Nour Morsy discusses the ongoing conflict in Palestine, describing the history, current situation and what people around the world can learn.
Emma Bleeck summarises the parties’ environmental action plans that their representatives voiced at the recent question time evening at Zero Carbon Guildford in preparation for the forthcoming council elections on May the 4th.
News and Politics Editor, Tomi Ogunlewe, gives us a timeline of events regarding the case of the Tate brothers, from their controversial social media presence to their December 2022 arrest.
Nour Morsy briefly explains what the UCU strikes are about and why The Stag supports this action.
AS I SEE IT – Gwyneth Paltrow’s BreadGate: Why Women Don’t Need Another Excuse To Punish Their Bodies
Hannah Gravett criticises The Guardian’s response to Gwyneth Paltrow’s panic over consuming carbs.
Hannah Gravett looks at the recent Khloe Kardashian scandal, arguing that by defending the exposure of her natural photos she is further perpetuating the damaging desire for perfection in young women.
Reflecting on the disappearance of Sarah Everard, Hannah Gravett examines what it means to be a woman in Britain today, highlighting the painful experience of communal grief and the heartbreaking statistics of which we have become numb to.
Harry Moreby analyses the risk to LGBTQ+ rights from Brexit in light of the anti LGBTQ+ comments from the Prime Minister and members of the Government.
AS I SEE IT – Debating ‘Beanz on Bix’ in the House of Commons Isn’t Cute: It’s an Embarrassing Insult to the Thousands Lost to the Virus
Following Weetabix’s viral tweet last Wednesday, Hannah Gravett argues that the politicians’ engagement with the debate is inappropriate following their repeated mistakes during the pandemic.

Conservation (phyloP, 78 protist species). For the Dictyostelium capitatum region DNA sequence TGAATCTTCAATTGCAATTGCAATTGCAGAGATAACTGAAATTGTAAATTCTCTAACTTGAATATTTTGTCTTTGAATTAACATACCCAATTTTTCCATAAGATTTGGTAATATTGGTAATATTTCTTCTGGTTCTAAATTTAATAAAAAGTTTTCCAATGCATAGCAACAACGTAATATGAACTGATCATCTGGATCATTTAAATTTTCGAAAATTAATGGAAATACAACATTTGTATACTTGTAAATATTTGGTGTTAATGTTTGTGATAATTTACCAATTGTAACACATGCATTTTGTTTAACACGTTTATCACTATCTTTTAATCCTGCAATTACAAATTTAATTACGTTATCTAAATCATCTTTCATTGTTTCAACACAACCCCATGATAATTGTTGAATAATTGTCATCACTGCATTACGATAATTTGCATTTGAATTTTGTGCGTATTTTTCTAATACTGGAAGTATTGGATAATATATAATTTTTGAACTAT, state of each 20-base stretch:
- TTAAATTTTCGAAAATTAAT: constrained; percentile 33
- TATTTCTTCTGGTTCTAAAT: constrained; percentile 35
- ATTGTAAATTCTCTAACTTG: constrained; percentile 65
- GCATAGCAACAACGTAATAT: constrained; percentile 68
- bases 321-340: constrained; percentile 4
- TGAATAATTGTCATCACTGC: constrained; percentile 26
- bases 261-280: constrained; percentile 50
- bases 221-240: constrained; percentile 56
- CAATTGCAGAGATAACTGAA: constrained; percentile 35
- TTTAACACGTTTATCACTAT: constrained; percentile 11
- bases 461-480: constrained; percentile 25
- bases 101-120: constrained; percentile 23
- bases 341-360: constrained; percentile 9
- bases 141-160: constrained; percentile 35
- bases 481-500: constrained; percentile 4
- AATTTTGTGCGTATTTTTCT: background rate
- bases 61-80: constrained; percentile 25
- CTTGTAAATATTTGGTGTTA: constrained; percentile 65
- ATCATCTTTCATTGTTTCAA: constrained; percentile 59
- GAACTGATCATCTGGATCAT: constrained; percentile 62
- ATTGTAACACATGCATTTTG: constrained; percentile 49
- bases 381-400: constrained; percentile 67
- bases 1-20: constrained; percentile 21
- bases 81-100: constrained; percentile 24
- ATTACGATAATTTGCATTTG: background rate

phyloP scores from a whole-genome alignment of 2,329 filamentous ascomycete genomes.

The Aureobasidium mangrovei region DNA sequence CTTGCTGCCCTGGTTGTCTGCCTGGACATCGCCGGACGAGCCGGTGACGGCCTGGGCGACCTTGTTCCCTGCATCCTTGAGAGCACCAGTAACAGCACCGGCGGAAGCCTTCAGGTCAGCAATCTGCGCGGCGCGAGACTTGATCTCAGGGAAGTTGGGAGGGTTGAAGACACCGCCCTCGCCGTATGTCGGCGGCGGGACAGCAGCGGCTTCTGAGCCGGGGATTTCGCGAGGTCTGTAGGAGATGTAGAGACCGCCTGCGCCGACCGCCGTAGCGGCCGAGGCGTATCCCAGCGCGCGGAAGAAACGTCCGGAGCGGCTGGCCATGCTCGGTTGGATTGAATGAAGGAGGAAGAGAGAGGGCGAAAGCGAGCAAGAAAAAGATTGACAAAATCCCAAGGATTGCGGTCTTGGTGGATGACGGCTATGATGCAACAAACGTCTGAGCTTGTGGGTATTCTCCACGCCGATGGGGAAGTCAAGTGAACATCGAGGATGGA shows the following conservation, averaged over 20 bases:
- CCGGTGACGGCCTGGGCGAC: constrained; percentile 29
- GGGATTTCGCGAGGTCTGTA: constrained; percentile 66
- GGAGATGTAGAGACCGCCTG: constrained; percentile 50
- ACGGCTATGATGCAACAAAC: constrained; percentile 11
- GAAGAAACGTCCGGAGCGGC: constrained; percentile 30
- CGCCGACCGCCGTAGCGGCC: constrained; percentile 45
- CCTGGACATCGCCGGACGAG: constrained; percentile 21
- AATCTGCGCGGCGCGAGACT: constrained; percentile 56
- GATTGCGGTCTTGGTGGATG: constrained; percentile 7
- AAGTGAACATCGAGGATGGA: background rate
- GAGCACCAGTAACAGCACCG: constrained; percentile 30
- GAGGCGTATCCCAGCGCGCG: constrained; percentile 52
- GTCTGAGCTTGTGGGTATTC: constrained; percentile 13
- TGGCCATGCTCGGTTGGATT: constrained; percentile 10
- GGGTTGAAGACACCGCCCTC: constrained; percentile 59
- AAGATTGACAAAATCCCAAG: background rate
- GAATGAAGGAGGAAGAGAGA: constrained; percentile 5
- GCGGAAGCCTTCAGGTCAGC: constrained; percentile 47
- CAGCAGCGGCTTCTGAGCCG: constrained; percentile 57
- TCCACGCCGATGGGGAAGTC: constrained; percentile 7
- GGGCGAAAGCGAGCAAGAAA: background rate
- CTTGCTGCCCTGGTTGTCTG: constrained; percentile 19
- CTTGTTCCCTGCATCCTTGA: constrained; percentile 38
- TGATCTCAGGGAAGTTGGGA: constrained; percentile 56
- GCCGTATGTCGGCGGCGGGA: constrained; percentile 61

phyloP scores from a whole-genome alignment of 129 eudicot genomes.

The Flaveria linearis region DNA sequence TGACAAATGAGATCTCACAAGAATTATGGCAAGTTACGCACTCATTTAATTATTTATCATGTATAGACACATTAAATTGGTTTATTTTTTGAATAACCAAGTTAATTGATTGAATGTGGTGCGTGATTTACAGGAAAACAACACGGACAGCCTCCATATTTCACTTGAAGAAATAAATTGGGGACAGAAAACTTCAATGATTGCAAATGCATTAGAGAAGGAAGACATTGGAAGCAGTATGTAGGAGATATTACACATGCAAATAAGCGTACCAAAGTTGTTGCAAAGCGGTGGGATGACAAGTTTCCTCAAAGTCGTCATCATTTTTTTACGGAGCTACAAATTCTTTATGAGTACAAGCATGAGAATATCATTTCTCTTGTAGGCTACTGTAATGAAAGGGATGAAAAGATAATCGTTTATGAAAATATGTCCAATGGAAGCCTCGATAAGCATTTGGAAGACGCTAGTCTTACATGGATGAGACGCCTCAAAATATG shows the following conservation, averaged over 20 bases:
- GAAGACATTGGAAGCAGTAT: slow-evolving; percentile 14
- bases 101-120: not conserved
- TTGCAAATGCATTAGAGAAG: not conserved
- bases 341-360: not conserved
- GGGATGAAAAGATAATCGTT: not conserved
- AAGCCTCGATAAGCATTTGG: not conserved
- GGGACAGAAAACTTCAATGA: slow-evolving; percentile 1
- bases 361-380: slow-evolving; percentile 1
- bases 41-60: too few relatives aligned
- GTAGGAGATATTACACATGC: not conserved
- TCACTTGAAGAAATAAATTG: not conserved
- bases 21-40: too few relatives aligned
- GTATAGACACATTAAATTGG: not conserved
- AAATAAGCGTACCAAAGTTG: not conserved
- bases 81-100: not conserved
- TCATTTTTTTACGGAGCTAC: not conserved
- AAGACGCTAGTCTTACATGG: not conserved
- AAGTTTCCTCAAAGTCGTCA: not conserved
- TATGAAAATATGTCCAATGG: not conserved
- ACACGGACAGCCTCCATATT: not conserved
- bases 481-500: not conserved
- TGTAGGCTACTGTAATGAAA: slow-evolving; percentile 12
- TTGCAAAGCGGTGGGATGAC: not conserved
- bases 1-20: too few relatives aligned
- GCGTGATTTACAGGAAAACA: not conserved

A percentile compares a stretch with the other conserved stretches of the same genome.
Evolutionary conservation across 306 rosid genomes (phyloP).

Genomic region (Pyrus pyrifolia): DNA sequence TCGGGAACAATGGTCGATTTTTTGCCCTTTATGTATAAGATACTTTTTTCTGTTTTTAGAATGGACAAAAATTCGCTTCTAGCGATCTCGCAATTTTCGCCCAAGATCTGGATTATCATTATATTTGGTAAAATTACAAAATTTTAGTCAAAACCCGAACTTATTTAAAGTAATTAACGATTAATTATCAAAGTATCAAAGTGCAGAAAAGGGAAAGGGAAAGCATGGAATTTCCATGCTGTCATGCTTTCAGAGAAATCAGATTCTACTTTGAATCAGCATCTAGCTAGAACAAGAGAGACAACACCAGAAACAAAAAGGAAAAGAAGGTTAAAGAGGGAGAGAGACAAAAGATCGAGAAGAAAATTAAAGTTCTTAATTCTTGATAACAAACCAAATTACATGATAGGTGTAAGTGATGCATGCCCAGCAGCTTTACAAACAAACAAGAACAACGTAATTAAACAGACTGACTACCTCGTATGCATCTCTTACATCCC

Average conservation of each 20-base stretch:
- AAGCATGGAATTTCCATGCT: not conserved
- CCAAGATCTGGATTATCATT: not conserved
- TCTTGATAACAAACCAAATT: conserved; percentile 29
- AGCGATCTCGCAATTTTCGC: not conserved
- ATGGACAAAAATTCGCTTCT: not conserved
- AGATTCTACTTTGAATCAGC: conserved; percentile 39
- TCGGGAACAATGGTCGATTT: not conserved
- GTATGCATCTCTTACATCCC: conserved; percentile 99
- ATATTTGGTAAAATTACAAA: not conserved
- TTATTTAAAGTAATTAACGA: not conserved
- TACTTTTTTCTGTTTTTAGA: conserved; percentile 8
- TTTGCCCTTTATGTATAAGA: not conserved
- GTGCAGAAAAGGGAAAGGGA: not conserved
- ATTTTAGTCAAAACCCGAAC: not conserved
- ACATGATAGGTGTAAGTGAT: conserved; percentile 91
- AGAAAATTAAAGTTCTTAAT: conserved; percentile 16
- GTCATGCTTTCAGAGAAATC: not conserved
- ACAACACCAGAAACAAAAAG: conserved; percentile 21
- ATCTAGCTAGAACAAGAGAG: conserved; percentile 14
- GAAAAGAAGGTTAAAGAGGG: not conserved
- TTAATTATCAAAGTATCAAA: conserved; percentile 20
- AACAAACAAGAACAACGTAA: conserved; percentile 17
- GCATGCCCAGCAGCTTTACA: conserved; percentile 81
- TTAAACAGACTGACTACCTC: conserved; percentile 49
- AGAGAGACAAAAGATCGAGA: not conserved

Hannah Gravett argues that the government’s resistance to extend the temporary £20 weekly rise in Universal Credit is a disgrace, and insists that for many across the country £20 is a lifeline.
Laura Gainor argues that we must rethink how we engage with racists and better seek to deradicalise them through conversation.
AS I SEE IT – Twitter Locks Trump’s Account: Why Social Media Defying the President is Too Little Too Late
Following Twitter’s suspension of Donald Trump’s account last week, Hannah Gravett argues that the decision comes too late, as the damage has already been done.
Amber Penter shares how recent political events in the US strained her relationship with members of her family.
Luka Dehnbostel writes about the lack of support for teachers and the options to better help them and students
Russell Sherrard-Smith talks with Emma Bowler from the 93% Club Surrey, discussing social mobility and how to change the playing field.
Hannah Gravett explores the importance of the arts and the financial neglect they have suffered from the government.
AS I SEE IT – The Tories Blame Game: Is the Conservative party Devoid of Owning Up to the Tragedy of COVID-19?
Hannah Gravett analyses how the conservative government dealt with COVID-19 and identifies how they’ve been shifting the blame to the electorate.
George Buskell argues against Kamala Harris’s selection as the Democratic Party VP pick and unpacks her controversial career
The Lost Connection Between the Filipino People and our Past – the Effects of Colonialism in this Generation
Isaiah Ting and Hazel Ting research into the effects of colonialism in Filipino culture today.
Shadele Brown writes in support of Anti-Racist movements and shares educational resources to help people be productive instead of performative in their activism.
Yasmin Aytüre reflects on what she learnt from the British Council’s Policymaking Course and how we can reconceptualise public policymaking.
An anonymous writer warns of why the Philippines’ Anti-Terror Bill is a dangerous threat to democracy, the circumstances surrounding it and how we can help.
Irene García and Peter Ferguson break down the recent University of Surrey’s hustings for local election candidates with an in-depth comparison.
In the past three years, there have been some controversial changes within western politics. Sophie Pike investigates the effect of protest votes.